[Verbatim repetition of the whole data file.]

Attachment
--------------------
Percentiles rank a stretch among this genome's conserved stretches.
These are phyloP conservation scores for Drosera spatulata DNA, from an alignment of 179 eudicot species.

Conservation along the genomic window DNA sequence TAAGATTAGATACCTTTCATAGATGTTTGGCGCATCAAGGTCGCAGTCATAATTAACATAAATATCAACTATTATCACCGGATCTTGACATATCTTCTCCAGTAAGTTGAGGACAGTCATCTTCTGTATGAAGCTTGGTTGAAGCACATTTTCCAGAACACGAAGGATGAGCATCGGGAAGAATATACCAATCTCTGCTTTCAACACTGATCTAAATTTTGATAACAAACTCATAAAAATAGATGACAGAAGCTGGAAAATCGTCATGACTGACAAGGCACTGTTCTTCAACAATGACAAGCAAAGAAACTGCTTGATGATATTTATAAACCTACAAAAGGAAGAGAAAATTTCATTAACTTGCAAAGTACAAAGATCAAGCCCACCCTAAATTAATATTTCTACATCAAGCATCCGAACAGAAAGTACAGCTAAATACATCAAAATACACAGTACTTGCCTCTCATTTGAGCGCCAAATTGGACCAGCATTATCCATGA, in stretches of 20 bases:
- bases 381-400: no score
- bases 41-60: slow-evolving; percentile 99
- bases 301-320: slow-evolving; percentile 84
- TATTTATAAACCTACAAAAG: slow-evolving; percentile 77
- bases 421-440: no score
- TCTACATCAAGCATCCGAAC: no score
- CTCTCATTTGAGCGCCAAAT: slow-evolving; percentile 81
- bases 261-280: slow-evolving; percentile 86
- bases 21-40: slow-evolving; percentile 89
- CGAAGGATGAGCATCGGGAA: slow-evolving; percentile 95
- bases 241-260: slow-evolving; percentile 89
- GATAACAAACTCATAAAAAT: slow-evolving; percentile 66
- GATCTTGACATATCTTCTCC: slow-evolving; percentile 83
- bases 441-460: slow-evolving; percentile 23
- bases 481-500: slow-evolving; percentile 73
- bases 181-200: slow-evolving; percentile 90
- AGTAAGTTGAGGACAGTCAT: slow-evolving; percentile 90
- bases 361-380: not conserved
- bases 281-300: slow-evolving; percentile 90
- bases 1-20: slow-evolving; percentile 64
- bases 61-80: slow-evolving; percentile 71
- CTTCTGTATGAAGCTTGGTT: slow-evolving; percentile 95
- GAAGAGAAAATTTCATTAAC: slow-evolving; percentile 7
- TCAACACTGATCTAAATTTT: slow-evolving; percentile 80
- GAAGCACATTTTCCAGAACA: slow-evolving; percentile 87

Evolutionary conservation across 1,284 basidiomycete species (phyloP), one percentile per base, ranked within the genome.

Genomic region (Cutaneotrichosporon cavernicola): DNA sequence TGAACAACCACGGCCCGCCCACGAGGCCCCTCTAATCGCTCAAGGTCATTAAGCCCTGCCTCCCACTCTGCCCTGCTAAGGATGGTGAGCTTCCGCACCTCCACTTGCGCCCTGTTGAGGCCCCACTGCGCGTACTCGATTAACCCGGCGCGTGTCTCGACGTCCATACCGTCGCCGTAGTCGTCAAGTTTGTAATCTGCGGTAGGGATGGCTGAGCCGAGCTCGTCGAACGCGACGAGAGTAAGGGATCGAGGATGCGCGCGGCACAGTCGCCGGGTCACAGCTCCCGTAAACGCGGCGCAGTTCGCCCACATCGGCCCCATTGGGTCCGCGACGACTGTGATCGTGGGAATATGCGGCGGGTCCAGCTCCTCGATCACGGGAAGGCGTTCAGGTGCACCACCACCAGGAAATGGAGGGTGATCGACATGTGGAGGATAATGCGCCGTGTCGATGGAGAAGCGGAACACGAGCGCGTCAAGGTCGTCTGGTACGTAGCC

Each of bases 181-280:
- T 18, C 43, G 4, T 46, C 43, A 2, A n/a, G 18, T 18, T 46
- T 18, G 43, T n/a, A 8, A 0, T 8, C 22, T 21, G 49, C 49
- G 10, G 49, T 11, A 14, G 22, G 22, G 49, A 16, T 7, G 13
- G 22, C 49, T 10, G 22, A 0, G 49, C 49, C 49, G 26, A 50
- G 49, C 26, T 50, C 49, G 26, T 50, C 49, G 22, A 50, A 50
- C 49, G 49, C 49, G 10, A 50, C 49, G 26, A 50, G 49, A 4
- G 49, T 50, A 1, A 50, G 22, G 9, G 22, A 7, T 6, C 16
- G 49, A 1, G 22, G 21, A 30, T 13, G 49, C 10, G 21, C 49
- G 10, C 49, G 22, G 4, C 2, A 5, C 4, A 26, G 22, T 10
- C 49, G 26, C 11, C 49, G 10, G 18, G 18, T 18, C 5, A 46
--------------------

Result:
Percentiles rank a stretch among this genome's conserved stretches.
These are phyloP conservation scores for Drosera spatulata DNA, from an alignment of 179 eudicot species.

Conservation along the genomic window DNA sequence TAAGATTAGATACCTTTCATAGATGTTTGGCGCATCAAGGTCGCAGTCATAATTAACATAAATATCAACTATTATCACCGGATCTTGACATATCTTCTCCAGTAAGTTGAGGACAGTCATCTTCTGTATGAAGCTTGGTTGAAGCACATTTTCCAGAACACGAAGGATGAGCATCGGGAAGAATATACCAATCTCTGCTTTCAACACTGATCTAAATTTTGATAACAAACTCATAAAAATAGATGACAGAAGCTGGAAAATCGTCATGACTGACAAGGCACTGTTCTTCAACAATGACAAGCAAAGAAACTGCTTGATGATATTTATAAACCTACAAAAGGAAGAGAAAATTTCATTAACTTGCAAAGTACAAAGATCAAGCCCACCCTAAATTAATATTTCTACATCAAGCATCCGAACAGAAAGTACAGCTAAATACATCAAAATACACAGTACTTGCCTCTCATTTGAGCGCCAAATTGGACCAGCATTATCCATGA, in stretches of 20 bases:
- bases 381-400: no score
- bases 41-60: slow-evolving; percentile 99
- bases 301-320: slow-evolving; percentile 84
- TATTTATAAACCTACAAAAG: slow-evolving; percentile 77
- bases 421-440: no score
- TCTACATCAAGCATCCGAAC: no score
- CTCTCATTTGAGCGCCAAAT: slow-evolving; percentile 81
- bases 261-280: slow-evolving; percentile 86
- bases 21-40: slow-evolving; percentile 89
- CGAAGGATGAGCATCGGGAA: slow-evolving; percentile 95
- bases 241-260: slow-evolving; percentile 89
- GATAACAAACTCATAAAAAT: slow-evolving; percentile 66
- GATCTTGACATATCTTCTCC: slow-evolving; percentile 83
- bases 441-460: slow-evolving; percentile 23
- bases 481-500: slow-evolving; percentile 73
- bases 181-200: slow-evolving; percentile 90
- AGTAAGTTGAGGACAGTCAT: slow-evolving; percentile 90
- bases 361-380: not conserved
- bases 281-300: slow-evolving; percentile 90
- bases 1-20: slow-evolving; percentile 64
- bases 61-80: slow-evolving; percentile 71
- CTTCTGTATGAAGCTTGGTT: slow-evolving; percentile 95
- GAAGAGAAAATTTCATTAAC: slow-evolving; percentile 7
- TCAACACTGATCTAAATTTT: slow-evolving; percentile 80
- GAAGCACATTTTCCAGAACA: slow-evolving; percentile 87

Evolutionary conservation across 1,284 basidiomycete species (phyloP), one percentile per base, ranked within the genome.

Genomic region (Cutaneotrichosporon cavernicola): DNA sequence TGAACAACCACGGCCCGCCCACGAGGCCCCTCTAATCGCTCAAGGTCATTAAGCCCTGCCTCCCACTCTGCCCTGCTAAGGATGGTGAGCTTCCGCACCTCCACTTGCGCCCTGTTGAGGCCCCACTGCGCGTACTCGATTAACCCGGCGCGTGTCTCGACGTCCATACCGTCGCCGTAGTCGTCAAGTTTGTAATCTGCGGTAGGGATGGCTGAGCCGAGCTCGTCGAACGCGACGAGAGTAAGGGATCGAGGATGCGCGCGGCACAGTCGCCGGGTCACAGCTCCCGTAAACGCGGCGCAGTTCGCCCACATCGGCCCCATTGGGTCCGCGACGACTGTGATCGTGGGAATATGCGGCGGGTCCAGCTCCTCGATCACGGGAAGGCGTTCAGGTGCACCACCACCAGGAAATGGAGGGTGATCGACATGTGGAGGATAATGCGCCGTGTCGATGGAGAAGCGGAACACGAGCGCGTCAAGGTCGTCTGGTACGTAGCC

Each of bases 181-280:
- T 18, C 43, G 4, T 46, C 43, A 2, A n/a, G 18, T 18, T 46
- T 18, G 43, T n/a, A 8, A 0, T 8, C 22, T 21, G 49, C 49
- G 10, G 49, T 11, A 14, G 22, G 22, G 49, A 16, T 7, G 13
- G 22, C 49, T 10, G 22, A 0, G 49, C 49, C 49, G 26, A 50
- G 49, C 26, T 50, C 49, G 26, T 50, C 49, G 22, A 50, A 50
- C 49, G 49, C 49, G 10, A 50, C 49, G 26, A 50, G 49, A 4
- G 49, T 50, A 1, A 50, G 22, G 9, G 22, A 7, T 6, C 16
- G 49, A 1, G 22, G 21, A 30, T 13, G 49, C 10, G 21, C 49
- G 10, C 49, G 22, G 4, C 2, A 5, C 4, A 26, G 22, T 10
- C 49, G 26, C 11, C 49, G 10, G 18, G 18, T 18, C 5, A 46